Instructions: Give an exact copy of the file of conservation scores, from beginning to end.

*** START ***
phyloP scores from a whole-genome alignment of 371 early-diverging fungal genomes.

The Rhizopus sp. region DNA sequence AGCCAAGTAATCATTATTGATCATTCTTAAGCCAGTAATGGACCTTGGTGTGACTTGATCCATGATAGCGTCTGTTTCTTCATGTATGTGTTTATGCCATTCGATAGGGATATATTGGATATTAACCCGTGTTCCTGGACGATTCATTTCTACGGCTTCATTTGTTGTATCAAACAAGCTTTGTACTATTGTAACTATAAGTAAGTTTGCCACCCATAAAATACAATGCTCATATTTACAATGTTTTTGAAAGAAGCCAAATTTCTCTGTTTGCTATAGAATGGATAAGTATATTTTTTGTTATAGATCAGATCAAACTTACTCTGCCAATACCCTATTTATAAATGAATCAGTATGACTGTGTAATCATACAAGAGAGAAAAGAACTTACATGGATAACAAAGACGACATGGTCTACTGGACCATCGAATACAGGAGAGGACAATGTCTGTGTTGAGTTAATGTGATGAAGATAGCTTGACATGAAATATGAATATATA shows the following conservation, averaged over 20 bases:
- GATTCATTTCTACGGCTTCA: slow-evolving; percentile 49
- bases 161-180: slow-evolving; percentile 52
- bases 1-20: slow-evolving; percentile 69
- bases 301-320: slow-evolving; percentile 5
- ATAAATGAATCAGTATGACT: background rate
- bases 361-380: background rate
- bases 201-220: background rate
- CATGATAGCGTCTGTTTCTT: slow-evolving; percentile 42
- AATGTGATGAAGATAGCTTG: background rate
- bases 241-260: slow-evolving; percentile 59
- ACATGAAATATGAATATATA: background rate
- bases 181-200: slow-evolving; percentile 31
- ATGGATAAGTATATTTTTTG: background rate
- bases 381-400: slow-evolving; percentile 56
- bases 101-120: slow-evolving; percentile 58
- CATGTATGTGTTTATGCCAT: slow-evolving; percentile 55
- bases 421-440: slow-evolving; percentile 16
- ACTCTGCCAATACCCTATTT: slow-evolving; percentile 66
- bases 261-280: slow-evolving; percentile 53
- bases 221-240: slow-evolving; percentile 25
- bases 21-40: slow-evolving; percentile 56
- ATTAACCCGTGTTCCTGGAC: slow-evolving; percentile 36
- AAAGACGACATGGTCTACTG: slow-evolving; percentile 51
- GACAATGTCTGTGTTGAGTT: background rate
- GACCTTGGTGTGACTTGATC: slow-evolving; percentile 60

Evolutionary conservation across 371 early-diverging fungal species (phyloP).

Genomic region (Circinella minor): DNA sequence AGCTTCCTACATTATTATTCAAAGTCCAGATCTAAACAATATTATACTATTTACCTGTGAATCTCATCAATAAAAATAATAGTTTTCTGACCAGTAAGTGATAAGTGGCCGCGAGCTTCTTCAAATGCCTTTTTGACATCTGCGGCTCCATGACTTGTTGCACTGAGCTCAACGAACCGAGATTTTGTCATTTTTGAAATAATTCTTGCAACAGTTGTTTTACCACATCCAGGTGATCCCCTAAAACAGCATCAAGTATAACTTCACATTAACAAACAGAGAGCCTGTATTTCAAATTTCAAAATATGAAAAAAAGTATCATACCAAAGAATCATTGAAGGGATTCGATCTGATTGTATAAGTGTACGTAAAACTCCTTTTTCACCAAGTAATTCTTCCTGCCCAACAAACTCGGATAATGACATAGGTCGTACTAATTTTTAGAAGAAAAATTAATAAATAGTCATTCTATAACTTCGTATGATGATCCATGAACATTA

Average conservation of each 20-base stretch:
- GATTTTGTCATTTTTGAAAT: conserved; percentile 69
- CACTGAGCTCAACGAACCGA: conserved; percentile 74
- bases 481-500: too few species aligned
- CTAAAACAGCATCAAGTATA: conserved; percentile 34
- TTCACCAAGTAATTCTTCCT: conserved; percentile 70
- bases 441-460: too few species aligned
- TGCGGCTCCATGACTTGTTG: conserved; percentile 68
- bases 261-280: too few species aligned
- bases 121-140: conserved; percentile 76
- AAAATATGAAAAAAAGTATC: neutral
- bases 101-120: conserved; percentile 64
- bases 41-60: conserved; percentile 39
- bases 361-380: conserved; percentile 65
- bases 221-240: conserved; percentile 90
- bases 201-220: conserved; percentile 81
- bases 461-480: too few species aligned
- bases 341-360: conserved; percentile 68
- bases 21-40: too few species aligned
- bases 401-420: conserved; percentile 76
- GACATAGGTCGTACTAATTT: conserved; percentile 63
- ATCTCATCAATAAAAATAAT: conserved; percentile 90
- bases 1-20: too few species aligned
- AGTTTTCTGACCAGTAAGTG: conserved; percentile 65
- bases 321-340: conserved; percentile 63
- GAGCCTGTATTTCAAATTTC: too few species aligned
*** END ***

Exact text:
phyloP scores from a whole-genome alignment of 371 early-diverging fungal genomes.

The Rhizopus sp. region DNA sequence AGCCAAGTAATCATTATTGATCATTCTTAAGCCAGTAATGGACCTTGGTGTGACTTGATCCATGATAGCGTCTGTTTCTTCATGTATGTGTTTATGCCATTCGATAGGGATATATTGGATATTAACCCGTGTTCCTGGACGATTCATTTCTACGGCTTCATTTGTTGTATCAAACAAGCTTTGTACTATTGTAACTATAAGTAAGTTTGCCACCCATAAAATACAATGCTCATATTTACAATGTTTTTGAAAGAAGCCAAATTTCTCTGTTTGCTATAGAATGGATAAGTATATTTTTTGTTATAGATCAGATCAAACTTACTCTGCCAATACCCTATTTATAAATGAATCAGTATGACTGTGTAATCATACAAGAGAGAAAAGAACTTACATGGATAACAAAGACGACATGGTCTACTGGACCATCGAATACAGGAGAGGACAATGTCTGTGTTGAGTTAATGTGATGAAGATAGCTTGACATGAAATATGAATATATA shows the following conservation, averaged over 20 bases:
- GATTCATTTCTACGGCTTCA: slow-evolving; percentile 49
- bases 161-180: slow-evolving; percentile 52
- bases 1-20: slow-evolving; percentile 69
- bases 301-320: slow-evolving; percentile 5
- ATAAATGAATCAGTATGACT: background rate
- bases 361-380: background rate
- bases 201-220: background rate
- CATGATAGCGTCTGTTTCTT: slow-evolving; percentile 42
- AATGTGATGAAGATAGCTTG: background rate
- bases 241-260: slow-evolving; percentile 59
- ACATGAAATATGAATATATA: background rate
- bases 181-200: slow-evolving; percentile 31
- ATGGATAAGTATATTTTTTG: background rate
- bases 381-400: slow-evolving; percentile 56
- bases 101-120: slow-evolving; percentile 58
- CATGTATGTGTTTATGCCAT: slow-evolving; percentile 55
- bases 421-440: slow-evolving; percentile 16
- ACTCTGCCAATACCCTATTT: slow-evolving; percentile 66
- bases 261-280: slow-evolving; percentile 53
- bases 221-240: slow-evolving; percentile 25
- bases 21-40: slow-evolving; percentile 56
- ATTAACCCGTGTTCCTGGAC: slow-evolving; percentile 36
- AAAGACGACATGGTCTACTG: slow-evolving; percentile 51
- GACAATGTCTGTGTTGAGTT: background rate
- GACCTTGGTGTGACTTGATC: slow-evolving; percentile 60

Evolutionary conservation across 371 early-diverging fungal species (phyloP).

Genomic region (Circinella minor): DNA sequence AGCTTCCTACATTATTATTCAAAGTCCAGATCTAAACAATATTATACTATTTACCTGTGAATCTCATCAATAAAAATAATAGTTTTCTGACCAGTAAGTGATAAGTGGCCGCGAGCTTCTTCAAATGCCTTTTTGACATCTGCGGCTCCATGACTTGTTGCACTGAGCTCAACGAACCGAGATTTTGTCATTTTTGAAATAATTCTTGCAACAGTTGTTTTACCACATCCAGGTGATCCCCTAAAACAGCATCAAGTATAACTTCACATTAACAAACAGAGAGCCTGTATTTCAAATTTCAAAATATGAAAAAAAGTATCATACCAAAGAATCATTGAAGGGATTCGATCTGATTGTATAAGTGTACGTAAAACTCCTTTTTCACCAAGTAATTCTTCCTGCCCAACAAACTCGGATAATGACATAGGTCGTACTAATTTTTAGAAGAAAAATTAATAAATAGTCATTCTATAACTTCGTATGATGATCCATGAACATTA

Average conservation of each 20-base stretch:
- GATTTTGTCATTTTTGAAAT: conserved; percentile 69
- CACTGAGCTCAACGAACCGA: conserved; percentile 74
- bases 481-500: too few species aligned
- CTAAAACAGCATCAAGTATA: conserved; percentile 34
- TTCACCAAGTAATTCTTCCT: conserved; percentile 70
- bases 441-460: too few species aligned
- TGCGGCTCCATGACTTGTTG: conserved; percentile 68
- bases 261-280: too few species aligned
- bases 121-140: conserved; percentile 76
- AAAATATGAAAAAAAGTATC: neutral
- bases 101-120: conserved; percentile 64
- bases 41-60: conserved; percentile 39
- bases 361-380: conserved; percentile 65
- bases 221-240: conserved; percentile 90
- bases 201-220: conserved; percentile 81
- bases 461-480: too few species aligned
- bases 341-360: conserved; percentile 68
- bases 21-40: too few species aligned
- bases 401-420: conserved; percentile 76
- GACATAGGTCGTACTAATTT: conserved; percentile 63
- ATCTCATCAATAAAAATAAT: conserved; percentile 90
- bases 1-20: too few species aligned
- AGTTTTCTGACCAGTAAGTG: conserved; percentile 65
- bases 321-340: conserved; percentile 63
- GAGCCTGTATTTCAAATTTC: too few species aligned